A lot of ICU implementation code writes strings and other contents to buffers that require a fair bit of boilerplate memory management. Usually, a fixed-length stack buffer is used to cover the most common cases. An initial guess for the needed capacity may exceed the stack buffer size, requiring immediate heap allocation. An overflow may occur during processing, requiring heap allocation or reallocation, with or without copying the current contents. Some functions need a destination buffer with the same capacity as one provided on input, such as string case mapping functions when source and destination are the same buffer. When the function exits, a heap-allocated buffer must be freed, and there might be several exit points from the function.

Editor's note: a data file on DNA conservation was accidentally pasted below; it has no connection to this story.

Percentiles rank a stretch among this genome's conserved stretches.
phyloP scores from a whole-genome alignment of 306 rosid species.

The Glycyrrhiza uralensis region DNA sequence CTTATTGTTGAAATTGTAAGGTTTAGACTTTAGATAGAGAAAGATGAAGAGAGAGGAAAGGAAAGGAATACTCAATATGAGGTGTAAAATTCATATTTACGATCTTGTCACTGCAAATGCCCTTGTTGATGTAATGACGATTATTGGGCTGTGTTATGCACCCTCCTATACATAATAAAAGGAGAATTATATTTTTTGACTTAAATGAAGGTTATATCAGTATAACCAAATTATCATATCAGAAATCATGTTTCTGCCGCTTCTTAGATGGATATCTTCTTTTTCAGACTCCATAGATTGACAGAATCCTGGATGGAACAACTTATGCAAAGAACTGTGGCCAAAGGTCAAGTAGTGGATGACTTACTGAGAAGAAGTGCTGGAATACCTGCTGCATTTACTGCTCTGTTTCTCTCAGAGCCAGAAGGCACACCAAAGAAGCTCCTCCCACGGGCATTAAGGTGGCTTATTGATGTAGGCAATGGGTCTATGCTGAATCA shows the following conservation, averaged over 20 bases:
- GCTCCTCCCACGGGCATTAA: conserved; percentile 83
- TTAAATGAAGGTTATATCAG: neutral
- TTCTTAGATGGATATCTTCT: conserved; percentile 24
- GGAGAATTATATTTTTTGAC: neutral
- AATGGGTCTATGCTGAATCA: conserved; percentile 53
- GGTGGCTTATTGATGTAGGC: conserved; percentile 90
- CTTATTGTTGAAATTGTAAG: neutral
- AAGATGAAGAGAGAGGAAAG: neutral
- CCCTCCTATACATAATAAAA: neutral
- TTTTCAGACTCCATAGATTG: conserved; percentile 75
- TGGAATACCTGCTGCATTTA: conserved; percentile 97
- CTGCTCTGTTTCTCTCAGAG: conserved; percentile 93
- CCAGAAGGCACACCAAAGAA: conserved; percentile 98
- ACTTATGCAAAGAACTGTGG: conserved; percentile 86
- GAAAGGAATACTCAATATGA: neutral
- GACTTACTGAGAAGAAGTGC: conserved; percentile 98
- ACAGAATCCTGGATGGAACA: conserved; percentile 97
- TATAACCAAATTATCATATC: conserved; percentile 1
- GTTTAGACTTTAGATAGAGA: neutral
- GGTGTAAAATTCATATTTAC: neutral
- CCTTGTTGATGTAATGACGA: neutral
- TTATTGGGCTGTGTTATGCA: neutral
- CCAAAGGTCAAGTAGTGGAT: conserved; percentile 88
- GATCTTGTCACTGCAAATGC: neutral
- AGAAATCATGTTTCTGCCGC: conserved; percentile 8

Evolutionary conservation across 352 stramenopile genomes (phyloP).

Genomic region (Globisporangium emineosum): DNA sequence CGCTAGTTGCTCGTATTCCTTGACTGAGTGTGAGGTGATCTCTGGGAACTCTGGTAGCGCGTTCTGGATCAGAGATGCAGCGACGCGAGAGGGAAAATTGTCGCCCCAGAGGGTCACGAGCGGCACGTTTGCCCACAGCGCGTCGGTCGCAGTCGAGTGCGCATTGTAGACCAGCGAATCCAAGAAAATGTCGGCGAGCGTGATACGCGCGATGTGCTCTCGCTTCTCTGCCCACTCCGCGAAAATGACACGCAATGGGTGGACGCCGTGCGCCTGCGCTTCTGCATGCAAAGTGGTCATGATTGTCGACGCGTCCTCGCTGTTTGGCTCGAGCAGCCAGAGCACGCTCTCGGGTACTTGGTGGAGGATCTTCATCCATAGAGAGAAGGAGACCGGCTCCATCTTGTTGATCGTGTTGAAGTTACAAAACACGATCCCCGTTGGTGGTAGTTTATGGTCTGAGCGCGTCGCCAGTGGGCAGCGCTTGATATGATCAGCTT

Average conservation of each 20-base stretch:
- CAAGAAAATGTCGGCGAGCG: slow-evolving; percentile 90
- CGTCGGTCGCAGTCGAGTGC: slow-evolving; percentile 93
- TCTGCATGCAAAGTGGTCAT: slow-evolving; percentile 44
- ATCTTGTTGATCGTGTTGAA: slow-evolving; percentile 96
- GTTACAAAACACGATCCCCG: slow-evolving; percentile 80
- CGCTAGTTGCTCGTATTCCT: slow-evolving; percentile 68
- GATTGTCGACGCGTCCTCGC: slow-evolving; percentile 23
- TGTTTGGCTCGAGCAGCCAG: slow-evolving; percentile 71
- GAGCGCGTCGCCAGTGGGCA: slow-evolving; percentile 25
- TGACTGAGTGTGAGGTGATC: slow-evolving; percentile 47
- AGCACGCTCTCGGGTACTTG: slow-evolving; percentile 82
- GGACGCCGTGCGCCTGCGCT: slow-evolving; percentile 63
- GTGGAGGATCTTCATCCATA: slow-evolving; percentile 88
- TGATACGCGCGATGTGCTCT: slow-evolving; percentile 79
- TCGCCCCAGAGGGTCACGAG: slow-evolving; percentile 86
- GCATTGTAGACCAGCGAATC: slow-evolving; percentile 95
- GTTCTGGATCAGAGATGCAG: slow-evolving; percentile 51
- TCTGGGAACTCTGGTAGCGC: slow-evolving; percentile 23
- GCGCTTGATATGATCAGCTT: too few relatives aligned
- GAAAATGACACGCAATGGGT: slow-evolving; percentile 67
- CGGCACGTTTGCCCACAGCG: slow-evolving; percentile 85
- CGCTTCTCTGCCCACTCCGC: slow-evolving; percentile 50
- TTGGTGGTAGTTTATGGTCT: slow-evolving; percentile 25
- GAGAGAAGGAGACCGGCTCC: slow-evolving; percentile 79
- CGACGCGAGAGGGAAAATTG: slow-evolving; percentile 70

I want to encapsulate all of this into a templatized class which frees the heap memory in the destructor.
This would be ICU-internal, only for arrays of Plain Old Datatypes, and using uprv_malloc() and uprv_free().
Implemented in the trunk after ICU 4.4 Milestone 3 (4.3.3), see MaybeStackArray in cmemory.h. There is also a MaybeStackHeaderAndArray class in ICU 4.6 Milestone 1 (4.5.1), combining a header struct with a contiguously adjacent array.
Not always the best solution
In some cases where MaybeStackArray would be a good fit as a replacement of the existing C or C-style code, it would actually be much simpler to just use UnicodeString, UVector or similar existing C++ classes. (ICU 4.6 Milestone 1 (4.5.1) adds a CharString class for char * strings.) We should try to use those if possible.